The traditional game interface is fairly abstract: Players move a mouse or thumbstick, and an avatar on a 2D plane in front of them looks around. Using this interface, game designers have developed a wealth of entertainment over the years, but this system keeps players separated from their games. Game and gamer are two distinct entities, tethered together only by a controller. One company is hoping to change that by creating a more natural and immersive display system. Using state-of-the art virtual reality technology, Oculus hopes to wrap players in their digital entertainment. The technology is impressive, but before virtual reality becomes the next big thing in gaming, it has a number of hurdles to overcome.

This feature originally appeared in Game Informer issue 243.

Palmer Luckey grew up dreaming about virtual reality. A self-taught optical and electrical engineer, hacker, and VR enthusiast, Luckey slowly amassed a collection of over 40 virtual reality headsets (possibly the world’s largest private collection). Luckey dreamed of someday stepping into the Matrix – of walking around a virtual world that looks and feels like the real thing. As computer engineering advanced and the technology inside virtual reality headsets became more and more sophisticated, it seemed like gaming was getting close to achieving that dream. However, no one was building the technology that would allow us to interface with a 3D virtual world. After spending a year working in a military VR research lab, Luckey decided to start his own company, Oculus, and do something about that.

The technology to make virtual reality headsets has been available for decades, but only recently has that technology become cheap enough to be commercially viable. Even still, most head-mounted displays on the market today are heavy, clunky devices with a diagonal field of view of only about 30 to 40 degrees. Worse, the very best commercial sets sell for over $100,000. Luckey knew the technology existed to make a better, cheaper headset, so he began tinkering with prototypes in his parents’ garage in Long Beach, California.

Soon Luckey’s work caught the attention of industry luminary John Carmack, who decided to integrate VR compatibility into the rerelease of Doom 3’s BFG Edition. “I believe that I’ve actually made the best VR demo for this type of thing ever made,” Carmack told G4 when he showed off one of Luckey’s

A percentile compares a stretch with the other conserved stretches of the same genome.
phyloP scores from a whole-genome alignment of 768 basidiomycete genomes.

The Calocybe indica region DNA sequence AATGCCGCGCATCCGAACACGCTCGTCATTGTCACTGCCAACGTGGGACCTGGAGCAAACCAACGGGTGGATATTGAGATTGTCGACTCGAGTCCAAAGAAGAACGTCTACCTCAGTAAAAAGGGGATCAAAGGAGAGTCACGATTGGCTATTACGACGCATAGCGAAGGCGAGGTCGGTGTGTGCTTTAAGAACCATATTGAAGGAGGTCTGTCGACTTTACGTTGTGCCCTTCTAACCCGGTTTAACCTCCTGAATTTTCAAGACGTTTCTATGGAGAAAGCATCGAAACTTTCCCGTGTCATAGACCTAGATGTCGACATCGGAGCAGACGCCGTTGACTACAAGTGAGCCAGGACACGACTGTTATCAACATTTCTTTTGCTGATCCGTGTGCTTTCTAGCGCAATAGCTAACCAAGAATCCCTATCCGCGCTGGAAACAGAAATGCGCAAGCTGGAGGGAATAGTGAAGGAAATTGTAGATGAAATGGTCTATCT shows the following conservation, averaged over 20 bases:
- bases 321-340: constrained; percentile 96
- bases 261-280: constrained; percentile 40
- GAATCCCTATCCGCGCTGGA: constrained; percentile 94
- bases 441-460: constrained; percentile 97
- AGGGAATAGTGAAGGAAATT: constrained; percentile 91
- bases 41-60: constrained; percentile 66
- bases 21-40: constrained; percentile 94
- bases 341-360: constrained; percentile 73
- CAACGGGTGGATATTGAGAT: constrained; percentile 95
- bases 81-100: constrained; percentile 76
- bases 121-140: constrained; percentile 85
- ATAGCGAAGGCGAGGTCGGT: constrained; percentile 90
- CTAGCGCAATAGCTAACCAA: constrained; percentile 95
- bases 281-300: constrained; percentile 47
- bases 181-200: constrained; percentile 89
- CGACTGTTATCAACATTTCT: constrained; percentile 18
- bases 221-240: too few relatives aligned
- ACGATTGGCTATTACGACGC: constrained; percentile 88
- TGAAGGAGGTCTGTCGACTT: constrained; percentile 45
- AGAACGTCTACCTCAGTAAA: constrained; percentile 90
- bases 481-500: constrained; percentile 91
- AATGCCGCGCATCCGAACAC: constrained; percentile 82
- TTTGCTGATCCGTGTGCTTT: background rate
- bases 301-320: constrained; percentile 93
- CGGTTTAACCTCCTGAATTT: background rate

prototypes at E3 in 2012.

Carmack wasn’t the only industry vet impressed with the technology. Designers like Gabe Newell, Cliff Bleszinski, and Markus “Notch” Persson all endorsed Luckey’s design, and when Oculus announced its Kickstarter campaign for the Rift VR Headset for PCs, it brushed passed its fundraising goal of $250,000 in only four hours – eventually raising nearly $2.5 million.

The Rift Experience

During my hands-on time with the system, I played Adhesive Games’ mech combat shooter Hawken. Immersive is a word that is often overused in reference to video games, but it’s hard to describe the Rift experience without using the term. I turned my head and the screen around me shifted to show me another piece of my environment. I looked back and could see the inside of our mech’s cockpit. My stomach even lurched a little after I jumped off the roof of a building and had that dreamlike sensation of falling. The Oculus Rift makes you feel like you’re soaking in a game world. It’s immersive.

It’s easy to see why so many people are excited about this kind of technology. During this year’s Game Developers Conference, we slipped on a pair of prototype goggles and weren’t eager to take them off. The Rift gives players a virtual window of 110 degrees, creating a field of view far more lifelike than that of traditional VR goggles. More importantly, Oculus has been able to reduce the head tracking latency to a matter of milliseconds. Virtually no lag exists between a user’s head movements and the movement of the in-game camera, something that virtual reality headsets have traditionally struggled with.

Our biggest complaint about the headset is the slight amount of motion blur we experienced when turning. The development kits features two low-resolution panels. Each panel sends a 640 x 800 pixel image into one eye, which adds up to a display image of 1,280 x 800 in total. While this technically qualifies as HD, the images aren’t fine enough to eliminate motion blur. The good news is that Oculus is working to incorporate higher-resolution display panels for the commercial version of the Rift, which it says will eliminate this problem altogether.

Developers are able to buy development kits for only $300, and Oculus hopes to keep the price of the consumer model in that range, but the company isn’t ready to announce anything further about price or release dates. However, Oculus’ biggest problem isn’t keeping costs down while improving the hardware (Oculus has four Ph.Ds on staff already working on those problems). The primary challenge is helping developers overcome the unique challenges and oddities of developing games in virtual reality.